News

Pierce County: Property tax payment envelopes missing return address

The following is a press release issued by the Pierce County Assessor's Office

Pierce County property tax statements that were mailed last week are missing one small element - the county's return address on the payment stubs.

Not to worry, though. The envelopes provided with the property tax statements are imprinted with a bar code that directs envelopes to the correct address. However, Assessor-Treasurer Mike Lonergan recommends taking the extra step of writing in the following address above the small window on the envelope:

PO Box 11621

Tacoma, WA 98411-6621

The correct mailing address can also be found on the back of the payment stub under "Payment Options By Mail."

"We apologize for any confusion this may have caused," Lonergan said. "This was a printing error by a vendor, and we are checking our processes to make sure this does not happen again."

Taxpayers who have questions can call the Assessor-Treasurer's customer service line at (253) 798-6111.

The annual tax statements were mailed on Feb. 15 to 184,000 residents and business owners. The remainder of tax bills go to mortgage holders, so those property owners can look online to see the taxes due for 2013. The information is available at  www.piercecountywa.org/atr; click onParcel and Sales Search in the menu.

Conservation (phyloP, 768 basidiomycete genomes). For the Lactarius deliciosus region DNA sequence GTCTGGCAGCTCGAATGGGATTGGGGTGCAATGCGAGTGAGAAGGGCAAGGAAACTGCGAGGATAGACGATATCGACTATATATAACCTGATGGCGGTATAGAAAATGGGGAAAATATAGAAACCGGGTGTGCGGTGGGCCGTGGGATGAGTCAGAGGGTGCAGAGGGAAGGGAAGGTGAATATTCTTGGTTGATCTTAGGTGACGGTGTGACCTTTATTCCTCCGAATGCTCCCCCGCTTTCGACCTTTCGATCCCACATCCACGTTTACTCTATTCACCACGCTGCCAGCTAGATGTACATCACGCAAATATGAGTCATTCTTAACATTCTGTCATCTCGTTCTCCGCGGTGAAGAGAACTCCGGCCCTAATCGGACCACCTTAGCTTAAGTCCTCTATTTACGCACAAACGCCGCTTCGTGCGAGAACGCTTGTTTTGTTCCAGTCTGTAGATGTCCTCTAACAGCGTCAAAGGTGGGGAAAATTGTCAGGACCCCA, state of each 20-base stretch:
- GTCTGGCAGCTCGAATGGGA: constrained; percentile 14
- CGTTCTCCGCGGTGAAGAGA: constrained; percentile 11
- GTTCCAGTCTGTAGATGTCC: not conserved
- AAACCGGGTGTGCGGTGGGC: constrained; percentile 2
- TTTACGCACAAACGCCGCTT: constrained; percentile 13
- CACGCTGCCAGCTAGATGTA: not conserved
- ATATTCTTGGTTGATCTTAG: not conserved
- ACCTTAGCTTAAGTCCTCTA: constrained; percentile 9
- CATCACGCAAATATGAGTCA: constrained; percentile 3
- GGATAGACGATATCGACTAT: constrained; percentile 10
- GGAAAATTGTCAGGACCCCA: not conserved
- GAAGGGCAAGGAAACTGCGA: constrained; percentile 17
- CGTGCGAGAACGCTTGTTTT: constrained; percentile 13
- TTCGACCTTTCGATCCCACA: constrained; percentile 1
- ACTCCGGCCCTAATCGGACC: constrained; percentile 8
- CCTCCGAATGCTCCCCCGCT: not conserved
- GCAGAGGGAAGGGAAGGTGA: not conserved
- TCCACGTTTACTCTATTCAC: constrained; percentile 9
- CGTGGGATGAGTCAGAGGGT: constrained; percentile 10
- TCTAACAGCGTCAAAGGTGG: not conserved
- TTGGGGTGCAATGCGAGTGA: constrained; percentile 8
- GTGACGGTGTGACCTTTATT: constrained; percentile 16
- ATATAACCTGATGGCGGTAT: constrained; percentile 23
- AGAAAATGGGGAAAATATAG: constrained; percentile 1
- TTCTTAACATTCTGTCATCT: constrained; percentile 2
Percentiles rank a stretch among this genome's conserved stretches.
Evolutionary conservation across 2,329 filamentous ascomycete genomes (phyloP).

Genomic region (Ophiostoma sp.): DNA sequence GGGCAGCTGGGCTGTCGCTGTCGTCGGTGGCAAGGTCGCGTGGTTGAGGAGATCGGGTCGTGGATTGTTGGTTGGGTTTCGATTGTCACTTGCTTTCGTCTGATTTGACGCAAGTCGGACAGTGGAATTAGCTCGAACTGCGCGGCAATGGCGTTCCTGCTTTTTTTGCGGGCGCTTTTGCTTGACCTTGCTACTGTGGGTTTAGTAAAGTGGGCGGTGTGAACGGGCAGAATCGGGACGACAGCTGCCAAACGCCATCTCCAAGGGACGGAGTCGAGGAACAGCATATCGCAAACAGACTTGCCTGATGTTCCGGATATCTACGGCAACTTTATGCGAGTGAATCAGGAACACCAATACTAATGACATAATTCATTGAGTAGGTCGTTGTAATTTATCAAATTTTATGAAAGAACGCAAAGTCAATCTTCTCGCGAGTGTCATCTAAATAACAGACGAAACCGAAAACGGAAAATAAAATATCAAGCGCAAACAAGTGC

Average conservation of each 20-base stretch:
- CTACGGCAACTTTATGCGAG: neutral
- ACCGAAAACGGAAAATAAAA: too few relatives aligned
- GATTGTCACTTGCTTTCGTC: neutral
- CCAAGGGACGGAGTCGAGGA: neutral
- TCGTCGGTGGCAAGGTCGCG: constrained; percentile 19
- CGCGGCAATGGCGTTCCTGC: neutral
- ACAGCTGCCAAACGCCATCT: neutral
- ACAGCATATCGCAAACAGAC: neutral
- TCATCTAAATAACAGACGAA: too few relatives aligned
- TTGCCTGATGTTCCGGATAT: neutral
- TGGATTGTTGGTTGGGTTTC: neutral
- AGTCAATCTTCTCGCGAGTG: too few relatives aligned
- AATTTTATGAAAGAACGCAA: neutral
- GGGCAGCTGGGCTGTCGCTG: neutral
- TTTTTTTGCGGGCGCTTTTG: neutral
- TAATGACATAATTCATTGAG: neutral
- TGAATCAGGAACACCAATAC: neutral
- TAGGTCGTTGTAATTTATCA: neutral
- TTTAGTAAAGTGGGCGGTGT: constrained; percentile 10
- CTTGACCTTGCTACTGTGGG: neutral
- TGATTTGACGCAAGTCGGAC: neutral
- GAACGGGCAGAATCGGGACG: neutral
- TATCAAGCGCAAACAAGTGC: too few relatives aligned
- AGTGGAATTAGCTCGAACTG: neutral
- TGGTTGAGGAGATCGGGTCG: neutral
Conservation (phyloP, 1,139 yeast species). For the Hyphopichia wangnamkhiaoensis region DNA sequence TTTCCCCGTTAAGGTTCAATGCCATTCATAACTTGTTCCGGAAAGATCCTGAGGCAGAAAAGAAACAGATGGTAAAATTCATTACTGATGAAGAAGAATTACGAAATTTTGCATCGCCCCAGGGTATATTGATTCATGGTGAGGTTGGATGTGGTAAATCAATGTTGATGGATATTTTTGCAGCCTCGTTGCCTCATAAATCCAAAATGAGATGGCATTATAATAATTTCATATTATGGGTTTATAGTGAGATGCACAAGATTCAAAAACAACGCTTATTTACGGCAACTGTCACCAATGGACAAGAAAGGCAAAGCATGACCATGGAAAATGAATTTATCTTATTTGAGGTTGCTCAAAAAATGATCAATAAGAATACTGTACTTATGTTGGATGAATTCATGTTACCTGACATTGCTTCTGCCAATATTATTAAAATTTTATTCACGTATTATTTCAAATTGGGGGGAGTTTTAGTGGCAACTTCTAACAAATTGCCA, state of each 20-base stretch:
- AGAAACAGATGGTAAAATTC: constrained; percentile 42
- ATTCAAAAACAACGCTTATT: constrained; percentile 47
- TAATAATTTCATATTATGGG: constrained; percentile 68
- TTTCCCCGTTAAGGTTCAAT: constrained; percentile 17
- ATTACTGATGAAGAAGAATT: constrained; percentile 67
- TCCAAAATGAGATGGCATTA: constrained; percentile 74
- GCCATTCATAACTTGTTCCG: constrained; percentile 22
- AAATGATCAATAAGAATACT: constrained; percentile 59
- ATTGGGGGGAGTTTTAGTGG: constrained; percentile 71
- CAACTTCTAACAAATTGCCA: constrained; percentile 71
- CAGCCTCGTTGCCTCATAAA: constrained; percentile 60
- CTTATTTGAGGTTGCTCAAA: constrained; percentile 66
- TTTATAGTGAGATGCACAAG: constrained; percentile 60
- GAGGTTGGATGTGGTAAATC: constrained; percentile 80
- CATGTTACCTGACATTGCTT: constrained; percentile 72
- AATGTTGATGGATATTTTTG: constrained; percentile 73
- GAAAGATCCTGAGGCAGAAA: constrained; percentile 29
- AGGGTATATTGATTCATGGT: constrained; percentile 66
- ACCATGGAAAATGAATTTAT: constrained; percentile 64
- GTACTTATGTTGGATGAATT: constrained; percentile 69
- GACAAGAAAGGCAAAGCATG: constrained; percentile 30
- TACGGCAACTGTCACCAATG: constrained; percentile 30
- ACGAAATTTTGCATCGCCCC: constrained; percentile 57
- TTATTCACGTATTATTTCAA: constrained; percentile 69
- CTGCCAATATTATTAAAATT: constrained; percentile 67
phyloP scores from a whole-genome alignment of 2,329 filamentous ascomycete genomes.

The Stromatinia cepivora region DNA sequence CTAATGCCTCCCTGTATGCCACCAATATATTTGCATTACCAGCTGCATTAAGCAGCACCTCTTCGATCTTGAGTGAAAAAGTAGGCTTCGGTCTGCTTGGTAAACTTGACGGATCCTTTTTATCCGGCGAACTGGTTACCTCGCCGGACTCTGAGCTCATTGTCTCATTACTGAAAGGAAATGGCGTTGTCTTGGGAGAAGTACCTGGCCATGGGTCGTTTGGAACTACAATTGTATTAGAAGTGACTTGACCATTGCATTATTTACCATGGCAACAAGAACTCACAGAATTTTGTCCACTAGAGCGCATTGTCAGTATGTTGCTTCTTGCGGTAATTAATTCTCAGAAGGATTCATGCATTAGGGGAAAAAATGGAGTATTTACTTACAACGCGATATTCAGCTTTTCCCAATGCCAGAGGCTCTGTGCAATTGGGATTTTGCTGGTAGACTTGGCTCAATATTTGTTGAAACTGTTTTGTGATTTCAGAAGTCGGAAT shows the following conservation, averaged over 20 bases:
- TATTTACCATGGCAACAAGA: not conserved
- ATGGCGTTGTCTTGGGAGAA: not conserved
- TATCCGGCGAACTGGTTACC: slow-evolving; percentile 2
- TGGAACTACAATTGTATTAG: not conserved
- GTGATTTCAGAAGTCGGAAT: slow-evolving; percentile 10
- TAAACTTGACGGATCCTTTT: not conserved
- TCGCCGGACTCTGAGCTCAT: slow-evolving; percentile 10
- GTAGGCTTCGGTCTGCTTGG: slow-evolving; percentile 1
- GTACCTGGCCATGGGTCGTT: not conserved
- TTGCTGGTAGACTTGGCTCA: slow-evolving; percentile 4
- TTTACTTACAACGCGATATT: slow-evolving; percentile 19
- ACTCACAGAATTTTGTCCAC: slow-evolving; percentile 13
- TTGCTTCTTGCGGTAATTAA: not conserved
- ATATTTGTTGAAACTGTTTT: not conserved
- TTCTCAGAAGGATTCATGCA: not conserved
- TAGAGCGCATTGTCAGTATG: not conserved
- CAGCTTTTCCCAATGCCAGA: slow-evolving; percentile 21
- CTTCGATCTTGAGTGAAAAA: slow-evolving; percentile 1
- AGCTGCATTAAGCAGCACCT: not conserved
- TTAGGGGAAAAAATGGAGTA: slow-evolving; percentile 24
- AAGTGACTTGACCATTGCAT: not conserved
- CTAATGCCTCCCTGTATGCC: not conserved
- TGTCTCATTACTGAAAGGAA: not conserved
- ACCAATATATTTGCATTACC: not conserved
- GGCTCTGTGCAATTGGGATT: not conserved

There are a total of 330,000 taxable parcels in Pierce County.

Most residents will see their property taxes level with last year or slightly reduced, based on tax rates and special levies imposed by about 100 taxing districts in Pierce County.  Increases will be more common in the Franklin Pierce School District due to a new Capital Projects Levy passed by the voters, and in DuPont, Edgewood and Key Peninsula, which experienced changes in school and fire district levies. New this year is a countywide flood control tax of 10 cents per thousand dollars of property value

Even though Pierce County collects the taxes, it is the public school districts that receive most of the revenue, through the state school tax, plus local levies and bond issues approved by a vote of the people," Lonergan said. "Cities, towns, roads, parks, libraries and the Port also receive smaller portions."

The first-half payment of property taxes is due by April 30, with the second half to be paid by October 31, 2013.

 

We encourage an open exchange of ideas on this story's topic, but we ask you to follow our guidelines for respecting community standards. Personal attacks, inappropriate language, and off-topic comments may be removed, and comment privileges revoked, per our Terms of Use. Please see our FAQ if you have questions or concerns about using Facebook to comment.

Read the Nov 26
Green Edition

Browse the print edition page by page, including stories and ads.

Browse the archives.

Friends to Follow

View All Updates